Using the pretext of blasting tree stumps on a farm, a Captain Hans Tauscher, the Krupp representative in New York obtained dynamite from the Dupont Powder Company. Tauscher gave the dynamite to von der Goltz who stored it at a German safehouse operated by Martha Held. Held's row house at 123 West 50th Street [FAS note: should be West 15th Street] in Manhattan was also the gathering place for German ship captains who docked in New York.

To help him in his plan, von der Goltz, using the alias Bridgeman H. Taylor, engaged the services of several men. Several days after obtaining the dynamite, the small group of saboteurs left New York for Buffalo by train. Following them was the Secret Service. After surveying the canal and seeing that it was heavily guarded, the men got cold feet and abandoned the plan.

Von Papen reported back to Berlin about the failure and von der Goltz was recalled to Germany. Instead of being reprimanded, German military intelligence ordered him to return to the United States. On his return, the ship stopped in England and von der Goltz walked in to Scotland Yard with an offer of information on German air raids on Britain. Scotland Yard arrested him and during his interrogation, he informed them that he prevented a sabotage plot against the Welland Canal. The British extradited him to the United States to stand trial.

Once he was in the hands of the American authorities, von der Goltz repeated his story about the sabotage plot. He also guided Department of Justice officers to the safehouse run by Martha Held. Held was interviewed about the dynamite by the Justice officers but claimed she was asked to hold a suitcase but did not know what it contained. Although Justice was aware of this safehouse, they never investigated nor conducted surveillance against it. Horst von der Goltz was tried convicted and sent to prison in 1916.

The next operational plan conducted by von Papen and Albert was to obtain U.S. passports for use by German army reservists residing in the United States to return to Germany to fight against its enemies. After the reservists reached Germany, military intelligence took the passports and used them to send spies into Britain, France and Russia. The problem was that the Department of State had tightened the loose passport regulations by requiring more extensive proof of American citizenship and a photograph of the applicant. To circumvent the new regulations, the Germans resorted to passport fraud.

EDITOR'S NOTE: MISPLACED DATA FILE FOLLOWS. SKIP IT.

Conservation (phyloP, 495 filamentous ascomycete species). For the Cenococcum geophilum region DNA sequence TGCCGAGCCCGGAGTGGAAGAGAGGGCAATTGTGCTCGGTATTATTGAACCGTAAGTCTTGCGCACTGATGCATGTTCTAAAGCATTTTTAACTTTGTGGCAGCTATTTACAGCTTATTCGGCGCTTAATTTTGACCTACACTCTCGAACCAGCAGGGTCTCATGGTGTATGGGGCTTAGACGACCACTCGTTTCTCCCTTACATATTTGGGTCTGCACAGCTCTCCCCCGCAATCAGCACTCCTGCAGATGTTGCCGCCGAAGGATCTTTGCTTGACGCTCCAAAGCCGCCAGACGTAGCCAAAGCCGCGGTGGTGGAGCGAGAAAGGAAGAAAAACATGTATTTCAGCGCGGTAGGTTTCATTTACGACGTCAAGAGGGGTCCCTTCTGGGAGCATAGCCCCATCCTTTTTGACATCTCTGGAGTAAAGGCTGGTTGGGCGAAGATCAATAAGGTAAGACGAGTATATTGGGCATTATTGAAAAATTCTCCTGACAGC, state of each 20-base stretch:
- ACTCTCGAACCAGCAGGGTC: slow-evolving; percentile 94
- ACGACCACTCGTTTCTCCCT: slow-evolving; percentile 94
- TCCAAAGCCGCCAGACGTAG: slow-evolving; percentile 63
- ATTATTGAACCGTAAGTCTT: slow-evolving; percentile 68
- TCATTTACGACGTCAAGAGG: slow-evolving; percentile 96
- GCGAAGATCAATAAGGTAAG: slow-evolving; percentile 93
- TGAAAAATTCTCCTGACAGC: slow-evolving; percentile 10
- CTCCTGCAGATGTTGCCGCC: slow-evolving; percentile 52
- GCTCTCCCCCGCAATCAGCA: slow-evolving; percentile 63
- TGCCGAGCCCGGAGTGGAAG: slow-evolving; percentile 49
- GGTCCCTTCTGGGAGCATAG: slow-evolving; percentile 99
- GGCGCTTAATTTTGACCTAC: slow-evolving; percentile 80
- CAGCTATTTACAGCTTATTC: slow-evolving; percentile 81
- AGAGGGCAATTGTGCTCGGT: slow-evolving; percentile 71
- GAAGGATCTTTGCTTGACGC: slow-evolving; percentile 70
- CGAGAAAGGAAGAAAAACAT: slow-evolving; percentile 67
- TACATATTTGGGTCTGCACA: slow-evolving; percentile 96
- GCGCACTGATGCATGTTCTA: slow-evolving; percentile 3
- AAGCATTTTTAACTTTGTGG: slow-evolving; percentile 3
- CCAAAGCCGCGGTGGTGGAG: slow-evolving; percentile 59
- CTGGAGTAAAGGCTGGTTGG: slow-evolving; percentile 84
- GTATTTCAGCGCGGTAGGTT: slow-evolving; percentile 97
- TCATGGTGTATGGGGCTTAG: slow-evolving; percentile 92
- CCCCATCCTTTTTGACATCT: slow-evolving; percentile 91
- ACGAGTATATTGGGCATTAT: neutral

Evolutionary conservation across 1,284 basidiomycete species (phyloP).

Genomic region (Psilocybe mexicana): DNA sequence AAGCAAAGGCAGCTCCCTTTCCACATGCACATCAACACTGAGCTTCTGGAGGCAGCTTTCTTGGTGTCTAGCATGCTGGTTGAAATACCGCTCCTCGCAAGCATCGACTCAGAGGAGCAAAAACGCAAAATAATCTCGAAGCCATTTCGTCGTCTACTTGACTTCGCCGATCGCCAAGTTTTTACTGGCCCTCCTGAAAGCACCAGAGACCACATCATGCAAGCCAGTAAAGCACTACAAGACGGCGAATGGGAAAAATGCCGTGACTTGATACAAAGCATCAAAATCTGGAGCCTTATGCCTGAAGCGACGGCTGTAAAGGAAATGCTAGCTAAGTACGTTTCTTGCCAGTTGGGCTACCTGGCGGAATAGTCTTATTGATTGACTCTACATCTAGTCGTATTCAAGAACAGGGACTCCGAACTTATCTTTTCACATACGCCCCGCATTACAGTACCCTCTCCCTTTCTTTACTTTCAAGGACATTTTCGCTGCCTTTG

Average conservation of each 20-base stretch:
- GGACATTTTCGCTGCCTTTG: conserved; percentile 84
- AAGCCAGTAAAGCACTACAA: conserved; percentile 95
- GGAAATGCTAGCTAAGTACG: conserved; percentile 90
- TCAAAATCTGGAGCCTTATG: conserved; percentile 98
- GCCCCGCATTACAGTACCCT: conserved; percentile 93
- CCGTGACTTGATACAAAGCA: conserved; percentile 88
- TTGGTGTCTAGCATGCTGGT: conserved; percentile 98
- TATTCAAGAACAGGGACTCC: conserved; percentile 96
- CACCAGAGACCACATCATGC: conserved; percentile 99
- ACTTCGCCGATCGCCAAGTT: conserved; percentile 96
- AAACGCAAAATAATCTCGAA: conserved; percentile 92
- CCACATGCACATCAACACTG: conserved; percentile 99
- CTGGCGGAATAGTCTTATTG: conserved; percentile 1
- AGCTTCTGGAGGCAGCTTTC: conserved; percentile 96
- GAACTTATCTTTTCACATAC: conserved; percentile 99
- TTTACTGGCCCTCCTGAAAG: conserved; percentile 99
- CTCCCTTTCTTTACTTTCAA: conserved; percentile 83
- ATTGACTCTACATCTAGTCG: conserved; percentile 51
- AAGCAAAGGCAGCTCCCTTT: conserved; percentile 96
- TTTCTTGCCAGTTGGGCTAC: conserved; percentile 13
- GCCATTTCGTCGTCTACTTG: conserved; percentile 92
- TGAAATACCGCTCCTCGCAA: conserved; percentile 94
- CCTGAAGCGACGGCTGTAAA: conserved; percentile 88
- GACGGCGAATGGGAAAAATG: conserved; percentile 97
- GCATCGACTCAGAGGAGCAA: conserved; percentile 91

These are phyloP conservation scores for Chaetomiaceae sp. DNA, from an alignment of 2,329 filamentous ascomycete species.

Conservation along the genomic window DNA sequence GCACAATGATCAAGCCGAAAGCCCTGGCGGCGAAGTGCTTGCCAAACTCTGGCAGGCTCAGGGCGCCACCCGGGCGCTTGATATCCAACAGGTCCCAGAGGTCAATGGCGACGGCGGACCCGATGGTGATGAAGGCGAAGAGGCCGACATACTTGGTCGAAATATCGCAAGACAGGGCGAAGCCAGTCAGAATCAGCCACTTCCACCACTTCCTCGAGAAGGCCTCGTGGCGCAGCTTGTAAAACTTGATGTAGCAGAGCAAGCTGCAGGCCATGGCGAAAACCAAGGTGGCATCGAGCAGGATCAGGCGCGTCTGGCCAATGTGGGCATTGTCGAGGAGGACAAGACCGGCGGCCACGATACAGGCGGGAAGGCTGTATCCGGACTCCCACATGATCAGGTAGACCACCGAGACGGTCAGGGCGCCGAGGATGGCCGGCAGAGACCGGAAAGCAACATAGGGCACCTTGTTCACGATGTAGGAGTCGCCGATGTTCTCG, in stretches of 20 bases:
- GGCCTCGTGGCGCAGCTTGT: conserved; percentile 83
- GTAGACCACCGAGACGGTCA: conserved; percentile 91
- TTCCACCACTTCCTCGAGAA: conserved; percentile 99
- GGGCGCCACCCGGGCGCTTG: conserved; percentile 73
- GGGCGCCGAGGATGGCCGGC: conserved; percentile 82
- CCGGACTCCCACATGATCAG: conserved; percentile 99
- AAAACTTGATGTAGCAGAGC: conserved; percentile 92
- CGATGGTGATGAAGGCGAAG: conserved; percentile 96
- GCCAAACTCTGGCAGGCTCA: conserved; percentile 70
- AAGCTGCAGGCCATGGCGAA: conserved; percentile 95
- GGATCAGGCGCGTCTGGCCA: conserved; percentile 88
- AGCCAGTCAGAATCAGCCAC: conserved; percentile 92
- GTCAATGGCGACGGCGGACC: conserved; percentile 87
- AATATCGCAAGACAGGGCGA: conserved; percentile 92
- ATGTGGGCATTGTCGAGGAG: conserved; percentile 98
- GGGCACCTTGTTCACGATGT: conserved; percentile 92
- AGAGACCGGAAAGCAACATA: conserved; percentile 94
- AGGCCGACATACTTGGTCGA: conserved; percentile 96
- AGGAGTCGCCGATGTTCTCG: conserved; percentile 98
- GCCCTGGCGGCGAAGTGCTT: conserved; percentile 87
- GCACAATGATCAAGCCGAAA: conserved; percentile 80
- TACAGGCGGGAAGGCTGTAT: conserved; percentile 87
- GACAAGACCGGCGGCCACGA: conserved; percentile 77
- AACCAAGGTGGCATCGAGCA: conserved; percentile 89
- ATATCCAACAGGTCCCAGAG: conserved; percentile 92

Notice in an American Newspaper advising travelers
of the danger of sailing on British Ships.

To conduct the operation, von Papen and Albert recruited a German, Hans von Wedell. Von Wedell devised a plan to have American longshoremen, sailors and street bums in the New York environs apply for American passports. Once they had the passports, von Wedell purchased the passport from them for a small amount of money, usually from ten to twenty-five dollars. It was a great scheme and worked well until some of the street-smart individuals realized what was happening and attempted to blackmail von Wedell for more money. American authorities got wind of the scam and began to investigate but Von Wedell left for Cuba before they had a chance to identify him.

Instead of curtailing their operation after von Wedell left, the Germans recruited another individual, Carl Ruroede, to take von Wedell's place. Ruroede's career as a German agent was short-lived. The Department of Justice's investigation had zeroed in on the location of the office used by the Germans. An undercover agent, Albert Adams, was sent in to make contact with Ruroede. Posing as a Bowery bum with pro-German views, Adams was immediately enlisted to procure American passports.

With Department of State support, Adams was given four passports to give to Ruroede. Ruroede, an inexperienced agent, made the foolish mistake of showing Adams how the passports were doctored and saying that the passports were going to be used by four Germans to sail to Europe in a few days.

On 2 January 1915 the Department of Justice arrested Ruroede. The ship, Bergensfjord, carrying the four Germans using the false passports, was stopped in the harbor and boarded by Justice officials who promptly arrested the men. On board the ship was von Wedell but the officials missed him.

A few days prior to sailing aboard the Bergensfjord, von Wedell wrote the following letter, dated 26 December 1914, to von Bernstorff:

"His excellency The Imperial German Ambassador, Count von Bernstorff, Washington, D.C. Your Excellency: Allow me most obediently to put before you the following facts: It seems that an attempt has been made to produce the impression upon you that I prematurely abandoned my post, in New York. That is not true.